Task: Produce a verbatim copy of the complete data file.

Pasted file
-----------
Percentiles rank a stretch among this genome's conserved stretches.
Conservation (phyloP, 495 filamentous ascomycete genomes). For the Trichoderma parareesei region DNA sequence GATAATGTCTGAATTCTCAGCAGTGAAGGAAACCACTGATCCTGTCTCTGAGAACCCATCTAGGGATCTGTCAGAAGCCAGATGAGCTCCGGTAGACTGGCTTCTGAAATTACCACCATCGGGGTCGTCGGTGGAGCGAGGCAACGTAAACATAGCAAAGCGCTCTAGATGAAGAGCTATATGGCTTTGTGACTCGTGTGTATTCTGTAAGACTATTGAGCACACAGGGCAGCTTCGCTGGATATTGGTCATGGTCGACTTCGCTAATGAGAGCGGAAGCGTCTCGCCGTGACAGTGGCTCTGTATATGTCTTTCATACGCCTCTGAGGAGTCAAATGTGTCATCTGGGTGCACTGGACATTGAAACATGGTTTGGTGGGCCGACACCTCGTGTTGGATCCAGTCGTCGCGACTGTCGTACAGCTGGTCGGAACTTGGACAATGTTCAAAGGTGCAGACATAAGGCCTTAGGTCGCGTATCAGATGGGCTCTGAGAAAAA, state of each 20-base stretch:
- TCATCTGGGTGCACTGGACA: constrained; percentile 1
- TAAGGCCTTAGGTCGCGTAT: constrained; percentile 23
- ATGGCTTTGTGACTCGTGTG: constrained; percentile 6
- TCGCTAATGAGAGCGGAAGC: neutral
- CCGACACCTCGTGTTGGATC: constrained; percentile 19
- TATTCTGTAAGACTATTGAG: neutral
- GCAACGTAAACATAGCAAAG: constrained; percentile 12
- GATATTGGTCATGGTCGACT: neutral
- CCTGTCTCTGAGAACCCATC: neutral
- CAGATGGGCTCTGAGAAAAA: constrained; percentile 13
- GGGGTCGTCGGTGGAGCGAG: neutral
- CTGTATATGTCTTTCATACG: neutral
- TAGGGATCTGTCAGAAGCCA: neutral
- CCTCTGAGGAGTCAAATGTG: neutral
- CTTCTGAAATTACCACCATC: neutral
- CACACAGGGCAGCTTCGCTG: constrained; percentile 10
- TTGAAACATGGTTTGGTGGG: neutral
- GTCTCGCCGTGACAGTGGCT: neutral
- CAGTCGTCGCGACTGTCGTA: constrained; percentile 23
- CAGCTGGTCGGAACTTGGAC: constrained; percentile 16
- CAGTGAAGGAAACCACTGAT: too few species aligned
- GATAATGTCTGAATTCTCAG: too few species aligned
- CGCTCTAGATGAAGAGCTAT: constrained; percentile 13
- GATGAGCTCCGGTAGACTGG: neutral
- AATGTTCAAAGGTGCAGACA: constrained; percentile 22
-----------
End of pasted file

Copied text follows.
Percentiles rank a stretch among this genome's conserved stretches.
Conservation (phyloP, 495 filamentous ascomycete genomes). For the Trichoderma parareesei region DNA sequence GATAATGTCTGAATTCTCAGCAGTGAAGGAAACCACTGATCCTGTCTCTGAGAACCCATCTAGGGATCTGTCAGAAGCCAGATGAGCTCCGGTAGACTGGCTTCTGAAATTACCACCATCGGGGTCGTCGGTGGAGCGAGGCAACGTAAACATAGCAAAGCGCTCTAGATGAAGAGCTATATGGCTTTGTGACTCGTGTGTATTCTGTAAGACTATTGAGCACACAGGGCAGCTTCGCTGGATATTGGTCATGGTCGACTTCGCTAATGAGAGCGGAAGCGTCTCGCCGTGACAGTGGCTCTGTATATGTCTTTCATACGCCTCTGAGGAGTCAAATGTGTCATCTGGGTGCACTGGACATTGAAACATGGTTTGGTGGGCCGACACCTCGTGTTGGATCCAGTCGTCGCGACTGTCGTACAGCTGGTCGGAACTTGGACAATGTTCAAAGGTGCAGACATAAGGCCTTAGGTCGCGTATCAGATGGGCTCTGAGAAAAA, state of each 20-base stretch:
- TCATCTGGGTGCACTGGACA: constrained; percentile 1
- TAAGGCCTTAGGTCGCGTAT: constrained; percentile 23
- ATGGCTTTGTGACTCGTGTG: constrained; percentile 6
- TCGCTAATGAGAGCGGAAGC: neutral
- CCGACACCTCGTGTTGGATC: constrained; percentile 19
- TATTCTGTAAGACTATTGAG: neutral
- GCAACGTAAACATAGCAAAG: constrained; percentile 12
- GATATTGGTCATGGTCGACT: neutral
- CCTGTCTCTGAGAACCCATC: neutral
- CAGATGGGCTCTGAGAAAAA: constrained; percentile 13
- GGGGTCGTCGGTGGAGCGAG: neutral
- CTGTATATGTCTTTCATACG: neutral
- TAGGGATCTGTCAGAAGCCA: neutral
- CCTCTGAGGAGTCAAATGTG: neutral
- CTTCTGAAATTACCACCATC: neutral
- CACACAGGGCAGCTTCGCTG: constrained; percentile 10
- TTGAAACATGGTTTGGTGGG: neutral
- GTCTCGCCGTGACAGTGGCT: neutral
- CAGTCGTCGCGACTGTCGTA: constrained; percentile 23
- CAGCTGGTCGGAACTTGGAC: constrained; percentile 16
- CAGTGAAGGAAACCACTGAT: too few species aligned
- GATAATGTCTGAATTCTCAG: too few species aligned
- CGCTCTAGATGAAGAGCTAT: constrained; percentile 13
- GATGAGCTCCGGTAGACTGG: neutral
- AATGTTCAAAGGTGCAGACA: constrained; percentile 22